Sign In to join the community | Help
Build & Remodel

How to stabilize a bookshelf without backing

Hello!

 

I removed the backing from several tall bookcases, partly because I wanted to see the colored wall behind them, and partly because they were torn/damaged when I moved.  I really like how they look without the backings, but now they're very unstable and they sway side to side very easily.  They room is carpeted, and the base molding prevents the bookcases from resting flush against the wall.  (I'm renting, so I can't remove the molding or the carpet.)

 

Is there a way to stabilize the bookshelves without using the backings? Would L brackets on all of the corners give them enough stability to not sway side to side? (I keep the shelves evenly spaced and I don't move them around, so I don't mind if they're screwed in place.) Would it help if there was brace that was screwed into the back of both bookshelves since they sit side by side?

 

Here's a link to the bookshelves if you need to see the specifications:

 

http://www.officedepot.com/a/products/496355/Realspace-Premium-Wide-Bookcase-5-Shelf/?Channel=Google&mr:trackingCode=C959CB01-B0F9-E111-8AE9-001517B1882A&mr:referralID=NA&mr:adType=pla&mr:ad=22395426956&mr:keyword=&mr:match=&mr:filter=20224360076&cm_mmc=

 

Thanks for your help!

Not what you were looking for ? Try posting a question
Posted 2013-01-23T23:01:19+0000  by cherie98662 cherie98662
 

Hello Cherie98662,

 

Welcome to the community.

 

I agree that bookcases do look better if you can see the color of the wall throught them.

 

If you attach both of them together it will make them more stable but it would be better if you either used the L-brackets like you mentioned in all 4 corners or you could use 1/8" plywood and just nail it in the bottom 1 or 2 openings.

 

The other thing you can do is cut the 1/8" plywood into triangles and nail them to the back so that they line up with the shelves. This will give you more of a decorative look from the front and it will allow you to see the wall and give it a little bit of style. You could even paint it a contrasting color if you wanted to. It would also work if you just added small/medium triangle to all 4 corners. It won't take much to keep it from swaying.

 

So figure out what will work with your decor and then hammer away.

 

Let me know if you have any other questions. I would love to help.

 

  

Posted 2013-01-24T00:11:21+0000  by Christine_HD_OC

 

Were the bookcases mine, I would duplicate the original backing material in thin plywood and replace it. The plywood could be primed and  painted the wall color before replacing it.  I doubt that merely partially replacing the backing would supply enough lateral strength, especially since they are normally held in by only small finishing nails..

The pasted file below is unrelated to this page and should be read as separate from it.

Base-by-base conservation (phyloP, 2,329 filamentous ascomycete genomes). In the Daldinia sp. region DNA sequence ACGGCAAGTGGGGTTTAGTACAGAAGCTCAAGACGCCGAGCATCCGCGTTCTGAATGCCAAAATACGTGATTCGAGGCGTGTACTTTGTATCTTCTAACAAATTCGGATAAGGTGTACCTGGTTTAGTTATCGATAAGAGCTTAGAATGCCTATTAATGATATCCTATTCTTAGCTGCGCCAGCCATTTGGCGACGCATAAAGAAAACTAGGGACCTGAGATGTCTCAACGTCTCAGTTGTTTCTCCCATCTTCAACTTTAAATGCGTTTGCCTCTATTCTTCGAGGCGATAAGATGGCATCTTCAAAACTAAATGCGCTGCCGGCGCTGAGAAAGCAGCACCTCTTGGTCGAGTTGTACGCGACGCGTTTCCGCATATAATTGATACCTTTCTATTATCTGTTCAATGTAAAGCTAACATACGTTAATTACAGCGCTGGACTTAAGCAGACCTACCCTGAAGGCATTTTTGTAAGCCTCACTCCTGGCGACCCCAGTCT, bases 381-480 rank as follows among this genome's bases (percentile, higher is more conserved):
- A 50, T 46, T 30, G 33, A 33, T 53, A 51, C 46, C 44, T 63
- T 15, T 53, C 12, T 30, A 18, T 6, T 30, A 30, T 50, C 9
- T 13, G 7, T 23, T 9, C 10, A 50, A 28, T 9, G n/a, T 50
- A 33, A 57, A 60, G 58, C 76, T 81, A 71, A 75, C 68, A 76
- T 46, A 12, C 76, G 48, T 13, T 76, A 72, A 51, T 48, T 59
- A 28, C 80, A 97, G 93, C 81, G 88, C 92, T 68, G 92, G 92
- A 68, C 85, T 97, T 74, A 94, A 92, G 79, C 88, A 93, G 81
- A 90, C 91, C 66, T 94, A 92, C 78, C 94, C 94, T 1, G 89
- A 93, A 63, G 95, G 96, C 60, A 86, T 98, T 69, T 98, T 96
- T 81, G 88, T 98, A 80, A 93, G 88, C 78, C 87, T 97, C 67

I really doubt that mere angle brackets would provide ridgidity, at least without becoming somewhat unattractive. Small brackets  would not prevent lateral sway. Brackets which form larger triangles might provide enough strength, but at the price of being unsightly and getting in the way of objects on the shelves. Your bookcases have somewhat of a formal appearance and utility type brackets would not be in keeping with their style.

 

Whatever your decision, it would be highly advisable to fasten the bookshelves to the wall with a simply L-bracket mounted to the top of the unit and into a wall stud. Bookshelves are not very stable. Should a young child decide to climb up to get some enticing item, they could well tip forward and fall, causing damage and personal injury. This problem is compounded by the fact that they are on carpet rather than hard floor.

The tack-strip which is mounted close to the wall tends to tip the unit forward. This can be countered by placing a lattice strip under the front edges.

 

Fastening to the wall would also provide additional lateral stability.

 

I have several heavy teak bookshelves in my family room. All are fastened to the wall securely with L-brackets. To assure that they are not visible from a distance, I cut off all but the closest hole to the angle with a hack saw. Two short screws fasten into the top of the bookself and only one into the stud. The screw into the stud must be long enough to span the stand-off from the wall, the 1/2 thickness of the drywall and extend about an inch into the stud. This should leave only the screw hole in the drywall to patch when you move at sometime in the future.

 

Hope this has been of assistance.

Posted 2013-01-24T06:14:39+0000  by ordjen
 
Not what you were looking for ? Try posting a question

Topic
Categories+